Track 1: How "as a Service" Gets Built 2.0, Robert Mahowald, Group Vice President, Enterprise Applications and SaaS, Industry Cloud, and Digital Business Models
In 2017, 100% of net-new 3rd Platform services coming to market are being built for as-a-service delivery. But what are the platforms that will provide the foundational technology, scale, ecosystems, and marketplaces for building, selling, and fulfilling business software? Both early stage start-ups and executives at the largest software companies are trying to figure out where to build and run and which platform providers to make their bets on. Large center-of-gravity tech players and industry cloud providers are trying to figure out how they can play a central (and profitable) role in being a nexus between customers and partners. Microsoft, Google, Amazon, Oracle, and IBM all have big bets on providing the tooling and business support systems for the next big "as a service" businesses to get built, but do they have what it takes? As-a-service start-ups have a variety of choices, including business enablement services, technical operations, and marketplaces, required to bring their offerings to market. Using vendor interviews and a variety of other data, Robert Mahowald will walk the audience through the landscape for SaaS enablement and marketplaces.

Track 2: IoT Strategies Change Everyone's Business Models, Vernon Turner, Senior Vice President of Enterprise Systems and IDC Fellow for the Internet of Things
The Internet of Things is set to have a profound effect on where and how businesses create value. Instead of consumers being buyers, now machines become buyers. Instead of businesses creating value, your customers create value. What will IoT do to your brand, your products, your customers, and the way you do business? Find out what will be the absolute requirements to succeed in the IoT economy in this session.

Track 3: Blockchain — Seizing the Opportunities in Distributed Ledgers and Smart Contracts, Bill Fearnley, Research Director, Compliance, Fraud and Risk Analytics, IDC Financial Insights
Many organizations in a variety of industries have begun moving past the investigation stage to investing in a variety of blockchain and smart contracts-based initiatives. We will discuss how four forces — industry participants, solution providers, regulators, and consortiums — are combining to accelerate innovations in distributed ledger technology (DLT) and smart contracts. Blockchain has the power to change how goods and services are delivered, change the revenue and expense equation of market participants and intermediaries, and drive changes in market share, profitability, and competition over time. Smart contracts are gaining momentum as a way to help automate contract execution, enabling direct connections that can improve transaction processing and shorten post-transaction settlement time, reducing risk and improving liquidity for market participants. We will discuss near-term and longer-term trends with advice on how to take advantage of opportunities and prepare for the challenges firms across multiple industries will be facing in blockchain and smart contracts in 2017 and beyond.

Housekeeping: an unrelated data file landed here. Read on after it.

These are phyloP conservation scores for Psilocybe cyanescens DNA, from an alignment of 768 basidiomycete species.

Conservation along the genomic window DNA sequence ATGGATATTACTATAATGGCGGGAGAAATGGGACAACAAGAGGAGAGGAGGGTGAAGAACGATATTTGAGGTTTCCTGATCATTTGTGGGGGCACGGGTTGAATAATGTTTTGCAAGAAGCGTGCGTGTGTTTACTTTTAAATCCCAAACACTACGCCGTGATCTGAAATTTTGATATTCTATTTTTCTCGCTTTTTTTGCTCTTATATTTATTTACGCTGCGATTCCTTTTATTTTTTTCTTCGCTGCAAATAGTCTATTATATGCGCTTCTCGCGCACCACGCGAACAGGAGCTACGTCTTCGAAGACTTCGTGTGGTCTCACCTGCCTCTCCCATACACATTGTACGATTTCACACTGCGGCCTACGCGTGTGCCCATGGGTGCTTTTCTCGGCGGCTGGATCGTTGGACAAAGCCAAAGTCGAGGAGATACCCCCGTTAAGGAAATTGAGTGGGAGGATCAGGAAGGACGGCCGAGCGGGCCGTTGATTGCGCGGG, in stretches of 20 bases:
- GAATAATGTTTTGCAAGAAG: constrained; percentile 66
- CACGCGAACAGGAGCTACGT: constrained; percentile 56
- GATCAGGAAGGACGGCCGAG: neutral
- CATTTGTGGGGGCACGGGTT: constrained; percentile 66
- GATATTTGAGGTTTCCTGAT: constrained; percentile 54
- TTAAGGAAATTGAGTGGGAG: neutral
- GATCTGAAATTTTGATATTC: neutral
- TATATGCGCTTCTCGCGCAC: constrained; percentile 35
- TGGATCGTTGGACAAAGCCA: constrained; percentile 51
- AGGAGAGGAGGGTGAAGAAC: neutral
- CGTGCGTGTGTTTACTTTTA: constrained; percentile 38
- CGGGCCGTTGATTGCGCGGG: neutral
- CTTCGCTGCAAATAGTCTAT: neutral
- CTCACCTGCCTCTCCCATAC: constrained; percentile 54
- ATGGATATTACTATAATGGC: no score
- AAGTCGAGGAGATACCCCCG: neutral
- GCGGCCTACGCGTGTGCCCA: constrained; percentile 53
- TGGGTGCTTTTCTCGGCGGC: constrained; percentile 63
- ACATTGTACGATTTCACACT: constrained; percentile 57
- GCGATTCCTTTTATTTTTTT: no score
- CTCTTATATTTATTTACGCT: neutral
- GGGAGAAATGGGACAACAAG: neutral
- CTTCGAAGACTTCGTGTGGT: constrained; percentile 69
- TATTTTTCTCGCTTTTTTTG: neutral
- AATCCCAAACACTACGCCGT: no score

Track 4: Beyond Flash — Accelerating Performance in the Datacenter, Eric Burgener, Research Director, Storage
Since the introduction of all-flash arrays back in 2011, we have seen flash technologies expand to address a broad range of workloads, not just tier 0 workloads in the datacenter. Specialized all-flash platforms that IDC refers to as "big data flash" are bringing the benefits of flash to big data analytics and less latency-sensitive workloads and will likely play a role in driving greater use of cognitive services. We are also seeing the introduction of flash with NVMe targeted at new "rack-scale flash" workloads in the area of real-time big data analytics with workloads that require lower latencies and must handle larger data sets than primary AFAs can handle. This session will review developments in the big data flash and rack-scale flash areas, discuss early customer experiences, and provide insights on how the move beyond flash will affect cloud-based infrastructures and application designs.

Track 5: Is Cognitive/AI Technology Adoption Real? Dave Schubmehl, Research Director, Cognitive/AI Systems and Content Analytics
IDC predicts that, by 2018, 75% of enterprise and ISV development will include cognitive/artificial intelligence (AI) or machine learning functionality in at least one application, including all business analytics tools. Announcements about new cognitive/AI solutions have inundated the IT airways in the past couple of years. Some vendors have made bold pre-announcements while others have already made cognitive/AI solutions generally available. The venture funding community has continued to pour money into machine learning vendors, and large IT and industry enterprises continue to acquire technology vendors in this market. These trends suggest a growing supply of cognitive/AI technology, but what are today's demand trends that are leading end users to cognitive/AI solutions? What are the risks and roadblocks to adoption of these transformative solutions? This session will highlight the current investment patterns in cognitive/AI solutions. It will highlight use cases and case studies in the adoption of this technology as distinct platforms, embedded functionality in applications, and analytics and information management software and in the form of digital assistants for enterprise knowledge workers.